The queen excluder remains on the lower box. Reason being, if the queen was laying in BOTH boxes, the eggs would have turned into larvae by then.

IF you do not find any eggs in that upper box you now go into the bottom box. BTW when checking for the queen always double check the queen excluder first before laying it aside.

You check the brood frames looking for empty spaces around the caped brood. this is were the eggs will be found.

Now if the first hive box had larva and eggs we can simply set that one aside to start a new nuc. You introduce a new queen as soon as you can!!!!

If your first box does not have enough new egg cells and young larvae you can pull one or two out of the queened lower box and replace frames.

The third method involves two brood chambers and searching out the queen.

On a strong hive colony you begin by taking the honey supers off and going down to the lower two brood chambers.

Smoke and remove the queen excluder.

In this method one searches, finds the queen and cages her. This queen will be set aside and she will be put back into the original hive and the split will get the new queen as it will be the weaker colony and is more likely to accept a new queen than a stronger established colony.

Brood frames should be examined and if queen less set aside. The queen, if found can be caged or carefully put, frame and all into a new brood box.

That new brood box should be ready to go with a  bottom board already attached. This is full of frames and we remove all but two foundation frames on each side. In the center we will want to place brood frames.  Three to four capped brood frames will be needed. Extra space is left to the side so we can shake THREE more brood frames of bees into this split.

In the original hive you replace the frames with older drawn comb or even honey bearing frames. In the split you move the three brood combs to the center and put some honey or pollen filled comb next to them.

Smoke, inner cover and top. This needs to be moved to a new location – preferably elsewhere so foraging bees do not return to the original hive.

This will need to have a queen introduced – preferable the next day. Leave alone for a week. The caged queen or the frame containing the queen is put back into the original hive.

If you have a super duper hive with two good brood chambers this is method #4

You will need TWO queen excluders for this method. 

Honey supers are removed. Pry the two brood chambers apart. This may be difficult. One trick being to use a narrow plastic splitting wedge from a chainsaw place. Insert that between the boxes and wedge it in, giving you space to move your hive tool in to separate individual waxed or propolised frames.

It really helps to have a helper on this one. While you lift it off, insert a queen excluder. If not helper endowed, lay it down on some plastic with some spacers so not to crush the bees. You do not want to lose the queen in the grass.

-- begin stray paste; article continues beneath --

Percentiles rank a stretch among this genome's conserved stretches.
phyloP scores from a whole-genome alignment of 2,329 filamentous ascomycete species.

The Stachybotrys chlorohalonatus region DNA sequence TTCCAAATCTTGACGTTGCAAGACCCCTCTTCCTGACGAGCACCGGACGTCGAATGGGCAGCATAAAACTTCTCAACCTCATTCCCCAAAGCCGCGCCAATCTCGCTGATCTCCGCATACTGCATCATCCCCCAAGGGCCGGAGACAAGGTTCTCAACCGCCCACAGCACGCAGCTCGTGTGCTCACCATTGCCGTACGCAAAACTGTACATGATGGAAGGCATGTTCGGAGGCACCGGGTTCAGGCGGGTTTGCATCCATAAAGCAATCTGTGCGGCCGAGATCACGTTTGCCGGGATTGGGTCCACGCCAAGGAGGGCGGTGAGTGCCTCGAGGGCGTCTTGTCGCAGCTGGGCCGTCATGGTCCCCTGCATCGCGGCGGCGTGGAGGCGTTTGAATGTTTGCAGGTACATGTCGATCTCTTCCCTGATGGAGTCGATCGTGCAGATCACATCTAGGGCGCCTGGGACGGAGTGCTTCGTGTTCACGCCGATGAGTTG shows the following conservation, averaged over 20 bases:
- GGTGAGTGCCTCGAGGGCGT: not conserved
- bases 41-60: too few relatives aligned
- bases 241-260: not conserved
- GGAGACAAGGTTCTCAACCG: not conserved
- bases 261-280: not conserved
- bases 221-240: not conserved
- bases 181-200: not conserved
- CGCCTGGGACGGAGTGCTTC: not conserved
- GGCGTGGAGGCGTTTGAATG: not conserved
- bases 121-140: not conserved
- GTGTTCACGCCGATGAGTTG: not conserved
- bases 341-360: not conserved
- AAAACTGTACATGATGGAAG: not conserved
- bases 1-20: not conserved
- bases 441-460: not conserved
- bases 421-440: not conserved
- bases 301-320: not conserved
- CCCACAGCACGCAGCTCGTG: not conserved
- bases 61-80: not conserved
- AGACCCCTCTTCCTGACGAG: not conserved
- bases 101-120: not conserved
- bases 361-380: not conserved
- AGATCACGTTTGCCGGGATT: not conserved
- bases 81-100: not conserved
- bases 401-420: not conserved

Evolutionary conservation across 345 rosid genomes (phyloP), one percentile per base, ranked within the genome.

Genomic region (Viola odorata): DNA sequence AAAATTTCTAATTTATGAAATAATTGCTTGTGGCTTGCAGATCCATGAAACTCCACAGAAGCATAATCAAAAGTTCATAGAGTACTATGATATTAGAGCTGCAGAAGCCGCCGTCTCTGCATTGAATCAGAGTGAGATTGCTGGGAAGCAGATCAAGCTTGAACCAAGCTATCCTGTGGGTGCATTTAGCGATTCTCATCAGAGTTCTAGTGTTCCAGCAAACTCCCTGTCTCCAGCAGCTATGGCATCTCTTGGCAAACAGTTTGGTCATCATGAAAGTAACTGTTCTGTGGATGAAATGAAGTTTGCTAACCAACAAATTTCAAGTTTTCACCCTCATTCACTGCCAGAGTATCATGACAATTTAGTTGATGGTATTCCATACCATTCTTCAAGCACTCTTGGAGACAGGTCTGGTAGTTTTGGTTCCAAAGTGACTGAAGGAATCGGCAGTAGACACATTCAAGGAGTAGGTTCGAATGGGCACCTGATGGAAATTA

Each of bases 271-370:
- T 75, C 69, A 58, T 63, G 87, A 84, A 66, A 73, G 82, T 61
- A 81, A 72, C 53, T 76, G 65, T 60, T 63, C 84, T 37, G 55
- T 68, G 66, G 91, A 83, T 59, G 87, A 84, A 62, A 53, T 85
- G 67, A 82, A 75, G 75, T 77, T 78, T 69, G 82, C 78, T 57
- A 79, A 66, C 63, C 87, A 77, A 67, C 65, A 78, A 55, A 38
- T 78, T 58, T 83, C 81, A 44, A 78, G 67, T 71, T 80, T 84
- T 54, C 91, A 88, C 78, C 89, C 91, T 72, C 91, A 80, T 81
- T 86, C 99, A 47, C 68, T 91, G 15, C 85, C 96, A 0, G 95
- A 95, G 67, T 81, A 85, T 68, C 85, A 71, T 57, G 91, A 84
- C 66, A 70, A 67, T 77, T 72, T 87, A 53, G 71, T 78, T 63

Set the hive back on and put an excluder over this. Replace the honey supers. You will wait five days or a week before coming back.

Removing the top excluder you now examine the top box for evidence of a queen. Only the box with eggs and young larvae will be the one with the queen. This is the one we will leave in the original location.

If that top box has no eggs or young larvae you will remove it. Set to a new location and in the late afternoon or the next day, introduce a new queen.

We know the queen is in the lower box, so we will leave that one alone, perhaps adding another brood box and lifting up the queen excluder.

Leave the nuc for a week but check for eggs and need for more supers at that time.

NOTE: If a lot of queen bees are incoming,  I sometimes will be using TWO four frame nuc boxes which will super on top of the existing hive box. Or if you have THREE, you will need to use a wider bottom board to fit the three, drilled like an inner cover to give access to all three boxes. It will overhang the existing lower brood box.

An artificial swarm!

Come May and a good nectar flow many Carnolian hives will be itching to swarm. One answer is to create an artificial swarm. This basically follows the principles in establishing nucs with one variation. You remove the parent colony to a new site and replace it with a fresh empty hive.

  1. You leave the QUEEN and a couple of frames without queen cells in the original but moved hive.
  2. You move most of the brood frames into the new empty hive which is in the original location.
  3. One colony becomes a swarm and has a fertile queen, little brood and worker bees. It begins all over again.

The new colony has no queen, but brood in all stages and most importantly, queen cells ready to go. It too has a reduced worker force as you have moved some bees out with the old queen, but foragers will come back and augment its strength. And so it goes.

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MAKING SPLITS or NUCS — 2 Comments

  1. Sometimes splits do not work out and you end up with a queen less hive. Worse yet the worker bees get it into their minds to start laying eggs as the normal restricting pheromone from the queen no longer exists.

    I understand the methods to dispose or correct such a hive, but my question is this:

    Just how long could such a hive survive, if they are not fed and if the workers begin to lay Drone eggs rather than replacement workers? Six weeks is the normal lifespan of a bee so unless egg laying lengthens it the problem slowly disappears. More to the point, if no normal workers are being hatched and go out to bring nectar and pollen in the drones and these laying workers may die off even sooner.

    I will just let it go on as I need those drones and when my purchased queens arrive I will dump these bees some 100 yards from the existing hive. One certainly does not introduce a new queen into a colony that is full of queens in thinking. They will kill her in a heartbeat.